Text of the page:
Thursday, February 09, 2006

Awakening

I sit by the fire tonight anticipating the new life which stirs outside. Just beneath the surface bulbs give birth to green fans and foliage, some tip-toeing through the soil reaching toward the sun's warmth. I took a walk through the remnants of winter’s unkempt gardens this week to examine the earth; to touch, to see, and smell. The sun warmed me as its rays touched my arms and face; a sun absent far too long from our lives. The earth was dry again. A few white candytuft blossoms greeted me among the buds on the bank. This bank will be magical when it is fully covered in white and sprinkled with blue lithodora. It will be the first to bloom. I observed it all carefully, searching for the flush of new growth, the promise of tomorrow’s bounty. I noticed one Lenton rose now open, and the primroses blooming in pastels. Little green stubble peeped at me from crowns indented in the soil. Short wisps of thin green stems moved gently as I passed. All was perfect in this NW garden’s life.

Irises are pointing their green fans toward the treetops, and new foliage is inching up to join. Soon the daffodils, now taller than my hand, will cover the landscape like lemons ready to be picked, and the perfume of hyacinths will float in the air. Tall stalks of tulips will dance lightly in April’s breeze, swirling pinks and purples around the cherry tree whose weeping arms will swath her in white. May will open the irises like a color box of crayons, some petals pointing up and others curling down to give the bearded flower its formal shape. Their Dutch cousins will mix creamy yellows with lilac and splash India-ink blue across the palette. It will be a stunning bouquet. Rhododendrons breaking the silence of their green winter nest will open in waves of lavenders and purples, whites and magentas. Pink azaleas will join in this celebration of rebirth, and in every direction I look I will see nature's glory. It will cause me to pause. Every time my eyes meet this landscape I will marvel that it is ours.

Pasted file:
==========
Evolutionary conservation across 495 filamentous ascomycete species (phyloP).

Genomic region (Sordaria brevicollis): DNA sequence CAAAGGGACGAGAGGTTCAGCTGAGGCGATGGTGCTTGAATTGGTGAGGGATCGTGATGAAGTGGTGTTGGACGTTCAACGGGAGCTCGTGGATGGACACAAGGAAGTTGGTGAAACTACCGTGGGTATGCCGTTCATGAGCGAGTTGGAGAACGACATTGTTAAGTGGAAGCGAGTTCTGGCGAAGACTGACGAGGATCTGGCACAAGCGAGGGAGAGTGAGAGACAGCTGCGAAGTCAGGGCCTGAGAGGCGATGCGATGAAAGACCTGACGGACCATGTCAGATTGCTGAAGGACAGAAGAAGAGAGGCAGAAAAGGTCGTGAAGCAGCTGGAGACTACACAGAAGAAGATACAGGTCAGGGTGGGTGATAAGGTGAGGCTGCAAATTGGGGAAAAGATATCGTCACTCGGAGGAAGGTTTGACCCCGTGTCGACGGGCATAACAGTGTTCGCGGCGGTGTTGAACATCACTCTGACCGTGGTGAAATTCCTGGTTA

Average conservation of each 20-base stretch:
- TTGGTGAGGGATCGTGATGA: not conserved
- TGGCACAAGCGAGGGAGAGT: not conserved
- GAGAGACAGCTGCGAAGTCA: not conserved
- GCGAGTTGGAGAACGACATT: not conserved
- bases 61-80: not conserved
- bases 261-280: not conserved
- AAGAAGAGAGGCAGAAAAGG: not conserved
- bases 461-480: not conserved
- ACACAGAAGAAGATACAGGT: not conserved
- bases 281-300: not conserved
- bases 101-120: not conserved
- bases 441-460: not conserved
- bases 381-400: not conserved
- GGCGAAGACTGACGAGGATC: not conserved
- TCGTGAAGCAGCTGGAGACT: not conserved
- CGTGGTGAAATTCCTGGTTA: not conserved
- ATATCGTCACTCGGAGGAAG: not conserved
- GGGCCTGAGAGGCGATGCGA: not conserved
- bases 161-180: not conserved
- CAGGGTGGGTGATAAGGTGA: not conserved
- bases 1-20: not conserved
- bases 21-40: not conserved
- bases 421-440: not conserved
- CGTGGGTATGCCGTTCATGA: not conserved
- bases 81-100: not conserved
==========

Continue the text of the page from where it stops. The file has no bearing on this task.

It is no wonder we love to garden. We paint a canvas with flowers instead of oils and then rest in perfumed air, drinking fresh lemonade as we admire our work. Spring cannot come too soon to this house.

12 comments:

liz elayne said...

beautiful. you have expressed how i feel as well. i love living here because spring is already peeking its head out from under the chill of the weather. and sun beautiful sun these last few days.
the crocuses in my yard are blooming as well...little purple blooms...

MB said...

Pacific NW gardens are so beautiful. I miss them.

Crazy and lovin' it said...

I feel like I am there. What a great description.

Somnambulist Seeker said...

This makes me feel a little better as I look at the current snowstorm outside my window. :-)

Signora B. said...

What a beautiful way to start my day.
A walk thrue your garden.

Tammy said...

This was beautifully written and we share this passion. I had to sit on my husband to wait just a bit longer. It's one of his greatest passions!

I thank you for the movie suggestion :)

Hugs

kate said...

Gardening is an acquired taste in my opinion. I think that people often can appreciate the end results but are intimidated or put off by the efforts needed to create/maintain one. Once, my daughter took a packet of mixed seeds and scattered them throughout the veggie garden. I was so mad until they began to bloom... we had the most amazing assortment of color surrounding our tomato and cukes! Spring is definitely welcome at my home too! nice blog ty

Lee said...

They say gardeners live the longest and happiest lives because they are always looking forward to the coming seasons. I think there is a lot in that.

Lovely post, beautifully written.

Alexandra S said...

Yes, we are lucky people here who get to live in the NW! I just saw my first daffodils yesterday on a walk and it made me so happy. Beautiful, inspiring writing!

Nova said...

I had a passion for gardening when I was younger but became dismayed and discouraged when I disovered that I did not have a green thumb and instead possessed a black thumb which resulted in the painful death of many beautiful house plants and a handful of exotic bonsai trees. Alas, I leave the gardening to the experts and respectfully admire the beauty of the earth and its blooms from the sidelines.

Frankie said...

This is so fantastically beautiful. You have such a way with words. I could really feel spring, taste spring, love spring through your vivid imagery. I love the way you write and feel myself dancing along with the flowers you have made bloom in my heart. Thank you!

Jennifer said...

your writing is quite inspiring. I love the NW so much.